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Date of Award
Sarah J. Brownlee
The northeastern region of the United States has a long and complex geologic history, which has influenced and is recorded in its crustal composition and structure. Constraining the thickness and layering of the crust using seismic waves can yield information on crustal composition and history of deformation. Conversions of P to S waves across impedance contrasts provide information on layering beneath a seismometer, and can be analyzed using the receiver function method. We analyzed Ps receiver functions from 33 stations across the northeast region centered around Chester gneiss dome in Vermont. We found that the depth to Moho varies from 28 km to 47 km and the crust is thicker at the boundary between the provinces; the Grenville Province and the Appalachian mountains.
We used harmonic decomposition of receiver functions from each station to constrain dipping layers as well as the presence of crustal seismic anisotropy – the dependence of seismic wave speed on polarization and propagation direction. Observations of seismic anisotropy can help constrain the structure and composition of the middle and lower crust by complementing the information coming from isotropic Vp and Vs. Because seismic anisotropy can be affected by several factors such as oriented cracks and mineral preferred orientations, it is important to investigate the relationship between these factors and the behavior of seismic anisotropy. To do so, we carried out forward modeling of the observed Ps receiver function harmonic decompositions using the Raysum code (Fredricksen and Bostock, 1999). We were able to fit most isotropic structures and not dipping layers or an anisotropic layer. Even though, we did not have success in best fitting dipping layers or anisotropic layers to our forward models, we believe, our model is pretty useful in identifying the presence of such structures beneath a seismic station.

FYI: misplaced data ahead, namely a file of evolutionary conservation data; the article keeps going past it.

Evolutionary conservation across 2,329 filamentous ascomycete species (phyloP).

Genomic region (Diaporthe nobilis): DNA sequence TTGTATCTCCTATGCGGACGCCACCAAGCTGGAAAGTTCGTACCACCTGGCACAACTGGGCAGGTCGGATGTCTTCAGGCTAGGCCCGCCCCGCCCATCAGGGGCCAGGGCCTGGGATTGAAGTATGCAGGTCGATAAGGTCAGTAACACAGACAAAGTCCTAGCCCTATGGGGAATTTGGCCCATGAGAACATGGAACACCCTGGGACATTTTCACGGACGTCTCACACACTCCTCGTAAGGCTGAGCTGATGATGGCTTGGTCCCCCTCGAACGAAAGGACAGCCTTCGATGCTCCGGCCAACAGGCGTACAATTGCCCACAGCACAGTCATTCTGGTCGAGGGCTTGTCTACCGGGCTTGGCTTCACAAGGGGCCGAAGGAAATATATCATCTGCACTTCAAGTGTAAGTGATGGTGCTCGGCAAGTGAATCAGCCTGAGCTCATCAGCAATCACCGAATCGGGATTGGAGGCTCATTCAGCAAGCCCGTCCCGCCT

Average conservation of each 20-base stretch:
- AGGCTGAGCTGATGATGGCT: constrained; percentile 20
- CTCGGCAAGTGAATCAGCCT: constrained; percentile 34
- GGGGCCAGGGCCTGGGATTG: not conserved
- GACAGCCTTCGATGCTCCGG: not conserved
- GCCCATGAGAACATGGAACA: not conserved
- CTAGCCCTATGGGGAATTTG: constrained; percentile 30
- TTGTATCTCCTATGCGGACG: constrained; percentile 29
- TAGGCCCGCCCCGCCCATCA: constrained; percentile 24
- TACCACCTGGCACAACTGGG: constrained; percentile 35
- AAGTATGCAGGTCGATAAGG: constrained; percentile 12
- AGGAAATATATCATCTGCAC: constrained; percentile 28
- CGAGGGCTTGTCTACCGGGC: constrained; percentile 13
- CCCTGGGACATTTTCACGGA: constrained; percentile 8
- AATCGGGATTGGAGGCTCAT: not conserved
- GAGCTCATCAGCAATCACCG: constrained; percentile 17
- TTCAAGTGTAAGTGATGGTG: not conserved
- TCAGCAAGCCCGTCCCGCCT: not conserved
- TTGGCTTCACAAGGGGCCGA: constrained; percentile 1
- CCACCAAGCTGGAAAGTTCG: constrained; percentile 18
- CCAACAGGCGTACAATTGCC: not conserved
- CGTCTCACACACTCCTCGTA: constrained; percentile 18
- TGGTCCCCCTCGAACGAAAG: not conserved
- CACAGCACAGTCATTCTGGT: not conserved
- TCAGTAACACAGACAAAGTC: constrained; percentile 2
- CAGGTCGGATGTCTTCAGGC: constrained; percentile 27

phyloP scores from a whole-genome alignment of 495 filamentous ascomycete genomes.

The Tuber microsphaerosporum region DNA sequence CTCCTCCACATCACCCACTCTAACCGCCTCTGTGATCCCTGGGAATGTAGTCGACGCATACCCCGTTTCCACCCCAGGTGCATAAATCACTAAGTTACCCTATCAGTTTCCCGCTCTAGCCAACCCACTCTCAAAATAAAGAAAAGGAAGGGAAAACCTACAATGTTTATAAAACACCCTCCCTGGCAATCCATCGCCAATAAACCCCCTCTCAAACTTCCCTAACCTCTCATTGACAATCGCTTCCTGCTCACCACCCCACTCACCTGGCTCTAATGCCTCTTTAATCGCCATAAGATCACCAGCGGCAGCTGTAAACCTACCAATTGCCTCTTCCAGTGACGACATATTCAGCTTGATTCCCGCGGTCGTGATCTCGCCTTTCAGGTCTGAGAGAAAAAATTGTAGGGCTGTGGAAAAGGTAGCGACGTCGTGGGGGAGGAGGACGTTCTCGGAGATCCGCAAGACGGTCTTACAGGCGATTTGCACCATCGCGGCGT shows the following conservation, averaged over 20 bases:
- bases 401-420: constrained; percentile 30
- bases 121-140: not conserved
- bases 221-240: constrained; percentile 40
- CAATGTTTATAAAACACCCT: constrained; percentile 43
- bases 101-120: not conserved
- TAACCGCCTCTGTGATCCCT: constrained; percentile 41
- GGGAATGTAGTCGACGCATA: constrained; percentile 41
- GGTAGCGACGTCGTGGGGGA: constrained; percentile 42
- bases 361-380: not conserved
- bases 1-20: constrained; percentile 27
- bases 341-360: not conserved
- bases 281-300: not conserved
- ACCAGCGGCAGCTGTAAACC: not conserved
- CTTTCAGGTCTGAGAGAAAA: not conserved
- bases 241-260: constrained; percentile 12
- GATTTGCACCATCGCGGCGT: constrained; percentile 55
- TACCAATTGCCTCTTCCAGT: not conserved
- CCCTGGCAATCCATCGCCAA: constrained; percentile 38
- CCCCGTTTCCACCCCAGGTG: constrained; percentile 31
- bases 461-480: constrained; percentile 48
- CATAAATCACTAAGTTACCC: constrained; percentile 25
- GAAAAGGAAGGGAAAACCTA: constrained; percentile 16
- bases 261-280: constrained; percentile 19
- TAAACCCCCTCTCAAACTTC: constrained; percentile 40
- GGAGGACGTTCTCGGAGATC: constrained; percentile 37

Mahal, Jasneel, "Variations In Crustal Thickness And Seismic Anisotropy In The Northeastern United States From Receiver Function Analyses" (2018). Wayne State University Theses. 682.